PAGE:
We also consider the rationality of particuar choices to be something that is in a state of flux. This is because the rationality of choices depends on the information that an agent has access to and this is something which is frequently changing. This hopefully highlights an important fact. If an agent is suboptimal in its ability to gather information, then it will often end up with different information than an agent with optimal informational gathering abilities would. In short, this is a problem for the suboptimal (irrational) agent as it means that its rational choices are going to differ more from the perfect normative agents than the rational agents would. The closer an agents rational choices are to the rational choices of a perfect normative agent the more that the agent is rational.
It can also be said that the rationality of an agent depends in large part on the agents truth seeking abilities. The more accurate and up to date the agents view of the world the closer its rational choices will be to those of the perfect normative agents. It is because of this that a rational agent is one that is inextricably tied to the world as it is. It does not see the world as it wishes it, fears it or has seen it to be, but instead constantly adapts to and seeks out feedback from interactions with the world. The rational agent is attuned to the current state of affairs. One other very important characteristic of rational agents is that they adapt. If the situation has changed and the previously rational choice is no longer the one with the greatest expected utility, then the rational agent will adapt and change its preferred choice to the one that is now the most rational.
The other important part of rationality, besides truth seeking, is that it is about maximising the ability to actually achieve important goals. These two parts or domains of rationality: truth seeking and goal reaching are referred to as epistemic and instrumental rationality. ↓
Epistemic rationality is about the ability to form true beliefs. It is governed by the laws of logic and probability theory.
Instrumental rationality is about the ability to actually achieve the things that matter to you. It is governed by the laws of decision theory. In a formal context, it is known as maximizing “expected utility”. It important to note that it is about more than just reaching goals. It is also about discovering how to develop optimal goals.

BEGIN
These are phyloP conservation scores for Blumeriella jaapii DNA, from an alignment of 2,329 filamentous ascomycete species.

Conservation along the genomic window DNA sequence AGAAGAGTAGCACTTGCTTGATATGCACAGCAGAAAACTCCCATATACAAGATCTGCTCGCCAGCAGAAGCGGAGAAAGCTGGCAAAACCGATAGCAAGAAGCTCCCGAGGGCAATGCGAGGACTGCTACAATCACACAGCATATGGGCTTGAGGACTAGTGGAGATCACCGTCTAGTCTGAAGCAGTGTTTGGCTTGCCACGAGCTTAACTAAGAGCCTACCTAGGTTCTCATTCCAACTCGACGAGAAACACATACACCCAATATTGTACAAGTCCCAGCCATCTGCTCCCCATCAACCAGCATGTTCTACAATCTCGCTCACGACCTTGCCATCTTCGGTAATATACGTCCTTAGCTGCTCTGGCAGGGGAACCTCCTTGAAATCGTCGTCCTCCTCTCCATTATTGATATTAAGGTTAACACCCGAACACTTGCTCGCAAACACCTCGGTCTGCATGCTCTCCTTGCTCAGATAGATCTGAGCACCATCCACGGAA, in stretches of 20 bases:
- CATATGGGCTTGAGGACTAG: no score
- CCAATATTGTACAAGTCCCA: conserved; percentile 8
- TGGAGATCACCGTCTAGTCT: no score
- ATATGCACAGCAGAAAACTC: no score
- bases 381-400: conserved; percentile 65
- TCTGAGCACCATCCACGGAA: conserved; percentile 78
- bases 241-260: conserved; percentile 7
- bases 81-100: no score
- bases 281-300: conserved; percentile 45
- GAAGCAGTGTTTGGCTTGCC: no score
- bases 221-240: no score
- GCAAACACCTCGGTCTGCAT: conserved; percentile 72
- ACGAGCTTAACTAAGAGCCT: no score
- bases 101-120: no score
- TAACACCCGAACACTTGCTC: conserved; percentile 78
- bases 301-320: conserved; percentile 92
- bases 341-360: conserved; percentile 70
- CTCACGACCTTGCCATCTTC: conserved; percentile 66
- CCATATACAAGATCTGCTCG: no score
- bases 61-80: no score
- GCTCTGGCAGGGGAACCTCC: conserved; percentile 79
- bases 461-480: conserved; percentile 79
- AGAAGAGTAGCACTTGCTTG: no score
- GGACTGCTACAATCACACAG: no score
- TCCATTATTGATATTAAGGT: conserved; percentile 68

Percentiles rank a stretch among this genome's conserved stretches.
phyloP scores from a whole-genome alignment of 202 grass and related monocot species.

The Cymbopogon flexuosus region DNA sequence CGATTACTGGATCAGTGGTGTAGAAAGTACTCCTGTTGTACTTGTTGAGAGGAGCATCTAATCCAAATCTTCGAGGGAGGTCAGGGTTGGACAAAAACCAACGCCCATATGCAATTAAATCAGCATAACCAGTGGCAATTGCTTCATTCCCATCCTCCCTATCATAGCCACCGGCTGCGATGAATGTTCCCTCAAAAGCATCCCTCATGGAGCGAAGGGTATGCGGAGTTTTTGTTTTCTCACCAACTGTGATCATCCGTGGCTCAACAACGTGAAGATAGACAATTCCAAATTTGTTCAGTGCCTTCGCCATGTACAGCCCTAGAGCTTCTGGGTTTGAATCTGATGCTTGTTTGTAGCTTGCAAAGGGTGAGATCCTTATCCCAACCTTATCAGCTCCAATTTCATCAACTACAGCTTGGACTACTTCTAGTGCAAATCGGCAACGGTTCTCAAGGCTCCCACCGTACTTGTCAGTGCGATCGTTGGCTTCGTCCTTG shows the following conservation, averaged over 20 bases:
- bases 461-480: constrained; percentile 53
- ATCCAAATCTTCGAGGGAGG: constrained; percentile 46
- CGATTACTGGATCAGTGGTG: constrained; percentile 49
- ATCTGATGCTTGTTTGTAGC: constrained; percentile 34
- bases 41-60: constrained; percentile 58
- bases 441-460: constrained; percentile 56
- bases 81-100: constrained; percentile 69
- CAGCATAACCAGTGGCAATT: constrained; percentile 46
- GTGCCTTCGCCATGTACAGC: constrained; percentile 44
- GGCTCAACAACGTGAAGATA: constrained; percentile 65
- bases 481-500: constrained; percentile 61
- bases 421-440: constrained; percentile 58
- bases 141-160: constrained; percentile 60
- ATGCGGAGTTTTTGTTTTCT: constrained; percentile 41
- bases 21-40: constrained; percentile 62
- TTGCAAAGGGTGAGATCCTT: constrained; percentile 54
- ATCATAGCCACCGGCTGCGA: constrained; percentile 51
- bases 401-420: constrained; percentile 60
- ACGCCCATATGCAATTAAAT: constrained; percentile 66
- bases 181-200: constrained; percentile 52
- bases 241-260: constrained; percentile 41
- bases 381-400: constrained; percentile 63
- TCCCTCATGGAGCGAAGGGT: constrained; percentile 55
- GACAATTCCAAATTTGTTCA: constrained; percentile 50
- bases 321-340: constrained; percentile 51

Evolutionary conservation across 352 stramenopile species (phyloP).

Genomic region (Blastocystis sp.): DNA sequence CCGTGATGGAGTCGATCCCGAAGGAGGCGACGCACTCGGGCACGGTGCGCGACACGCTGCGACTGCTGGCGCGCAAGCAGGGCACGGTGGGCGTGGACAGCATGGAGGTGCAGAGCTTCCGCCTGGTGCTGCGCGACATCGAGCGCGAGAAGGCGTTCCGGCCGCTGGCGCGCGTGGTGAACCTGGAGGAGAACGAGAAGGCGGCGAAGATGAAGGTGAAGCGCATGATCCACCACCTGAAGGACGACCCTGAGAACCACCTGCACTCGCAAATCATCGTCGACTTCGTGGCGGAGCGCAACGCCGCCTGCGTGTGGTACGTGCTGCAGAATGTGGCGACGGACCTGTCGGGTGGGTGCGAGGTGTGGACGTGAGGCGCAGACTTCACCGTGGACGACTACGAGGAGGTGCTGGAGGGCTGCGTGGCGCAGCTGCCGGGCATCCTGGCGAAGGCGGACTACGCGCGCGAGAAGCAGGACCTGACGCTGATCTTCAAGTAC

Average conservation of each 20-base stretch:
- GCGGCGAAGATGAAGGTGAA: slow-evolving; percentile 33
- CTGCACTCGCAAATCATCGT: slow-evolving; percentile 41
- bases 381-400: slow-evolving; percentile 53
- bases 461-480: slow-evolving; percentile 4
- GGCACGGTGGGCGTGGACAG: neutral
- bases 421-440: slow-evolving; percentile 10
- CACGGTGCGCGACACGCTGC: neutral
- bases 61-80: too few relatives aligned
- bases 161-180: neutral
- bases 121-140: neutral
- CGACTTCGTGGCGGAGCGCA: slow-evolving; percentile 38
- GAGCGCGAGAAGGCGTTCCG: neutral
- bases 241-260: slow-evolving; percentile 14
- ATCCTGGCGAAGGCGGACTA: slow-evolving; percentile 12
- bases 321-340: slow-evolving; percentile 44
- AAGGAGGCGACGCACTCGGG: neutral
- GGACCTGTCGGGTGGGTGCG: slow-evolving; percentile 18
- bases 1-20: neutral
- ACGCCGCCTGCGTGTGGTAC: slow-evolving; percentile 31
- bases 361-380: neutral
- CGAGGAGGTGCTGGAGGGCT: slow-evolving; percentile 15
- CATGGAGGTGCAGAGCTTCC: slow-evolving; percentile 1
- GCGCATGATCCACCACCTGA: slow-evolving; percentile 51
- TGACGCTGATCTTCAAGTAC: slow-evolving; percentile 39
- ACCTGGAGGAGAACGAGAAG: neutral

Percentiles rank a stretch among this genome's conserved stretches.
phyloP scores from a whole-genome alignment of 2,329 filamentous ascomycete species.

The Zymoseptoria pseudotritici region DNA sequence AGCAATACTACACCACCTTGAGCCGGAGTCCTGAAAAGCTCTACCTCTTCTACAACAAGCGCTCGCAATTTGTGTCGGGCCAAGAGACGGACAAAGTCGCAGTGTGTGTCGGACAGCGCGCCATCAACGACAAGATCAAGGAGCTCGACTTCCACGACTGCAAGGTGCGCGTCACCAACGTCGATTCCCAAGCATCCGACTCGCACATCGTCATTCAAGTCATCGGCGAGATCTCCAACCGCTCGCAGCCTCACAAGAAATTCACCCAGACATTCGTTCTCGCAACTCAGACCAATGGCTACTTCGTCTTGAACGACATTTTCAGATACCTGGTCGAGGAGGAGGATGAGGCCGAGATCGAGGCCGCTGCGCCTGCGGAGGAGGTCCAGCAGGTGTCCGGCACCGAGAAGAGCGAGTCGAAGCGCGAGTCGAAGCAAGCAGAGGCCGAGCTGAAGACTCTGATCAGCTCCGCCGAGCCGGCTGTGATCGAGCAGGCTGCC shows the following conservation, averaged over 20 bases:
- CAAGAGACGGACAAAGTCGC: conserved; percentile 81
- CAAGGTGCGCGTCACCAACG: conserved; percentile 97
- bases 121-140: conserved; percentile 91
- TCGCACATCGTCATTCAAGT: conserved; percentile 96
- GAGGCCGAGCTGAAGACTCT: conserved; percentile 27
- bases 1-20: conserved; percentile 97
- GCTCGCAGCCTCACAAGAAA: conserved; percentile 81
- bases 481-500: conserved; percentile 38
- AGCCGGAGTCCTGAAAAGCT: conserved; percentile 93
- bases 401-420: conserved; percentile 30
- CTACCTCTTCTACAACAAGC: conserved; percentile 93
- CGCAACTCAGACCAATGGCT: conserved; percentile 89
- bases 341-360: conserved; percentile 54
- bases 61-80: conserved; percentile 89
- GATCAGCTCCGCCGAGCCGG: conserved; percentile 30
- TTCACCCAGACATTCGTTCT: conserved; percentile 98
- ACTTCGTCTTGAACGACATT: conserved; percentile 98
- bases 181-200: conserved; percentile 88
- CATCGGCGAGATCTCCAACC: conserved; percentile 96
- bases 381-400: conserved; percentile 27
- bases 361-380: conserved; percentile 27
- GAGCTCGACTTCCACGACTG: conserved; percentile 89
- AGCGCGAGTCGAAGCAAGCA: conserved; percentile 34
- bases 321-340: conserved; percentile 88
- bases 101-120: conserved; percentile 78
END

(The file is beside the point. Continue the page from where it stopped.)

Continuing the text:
As you move further and further away from rationality you introduce more and more flaws, inefficiencies and problems into your decision making and information gathering algorithms. These flaws and inefficiencies are the cause of irrational or suboptimal behaviors, choices and decisions. Humans are innately irrational in a large number of areas which is why, in large part, improving our rationality is just about mitigating, as much as possible, the influence of our biases and irrational propensities.
If you wish to truly understand what it means to be rational, then you must also understand what rationality is not. This is important because the concept of rationality is often misconstrued by the media. An epitomy of this misconstrual is the character of Spock from Star Trek. This character does not see rationality as if it was about optimality, but instead as if it means that ↓:
You can expect everyone to react in a reasonable, or what Spock would call rational, way. This is irrational because it leads to faulty models and predictions of other peoples behaviors and thoughts.
You should never make a decision until you have all the information. This is irrational because humans are not omniscient or omnipotent. Their decisions are constrained by many factors like the amount of information they have, the cognitive limitations of their brains and the time available for them to make decisions. This means that a person if they are to act rationally must often make predictions and assumptions.
You should never rely on intuition. This is irrational because intuition (system 1 thinking) ↓ does have many advantages over conscious and effortful deliberation (system 2 thinking) mainly its speed. Although intuitions can be wrong, to disregard them entirely is to hinder yourself immensely. If your intuitions are based on multiple interactions that are similar to the current situation and these interactions had short feedback cycles, then it is often irrational to not rely on your intuitions.
You should not become emotional. This is irrational because while it is true that emotions can cause you to use less rational ways of thinking and acting, i.e. ways that are optimised for ancestral or previous environments, it does not mean that we should try to eradicate emotions in ourselves. This is because emotions are essential to rational thinking and normal social behavior ↓. An aspiring rationalist should remember four points in regards to emotions:
The rationality of emotions depends on the rationality of the thoughts and actions that they induce. It is rational to feel fear when you are actually in a situation where you are threatened. It is irrational to feel fear in situations where are not being threatened. If your fear compels you to take suboptimal actions, then and only then is that fear irrational.
Emotions are the wellspring of value. A large part of instrumental rationality is about finding the best way to achieve your fundamental human needs. A person who can fulfill these needs through simple methods is more rational than someone who can’t. In this particular area people tend to become alot less rational as they age. As adults we should be jealous of the innocent exuberance that comes so naturally to children. If we are not as exuberant as children, then we should wonder at how it is that we have become so shackled by our own self restraint.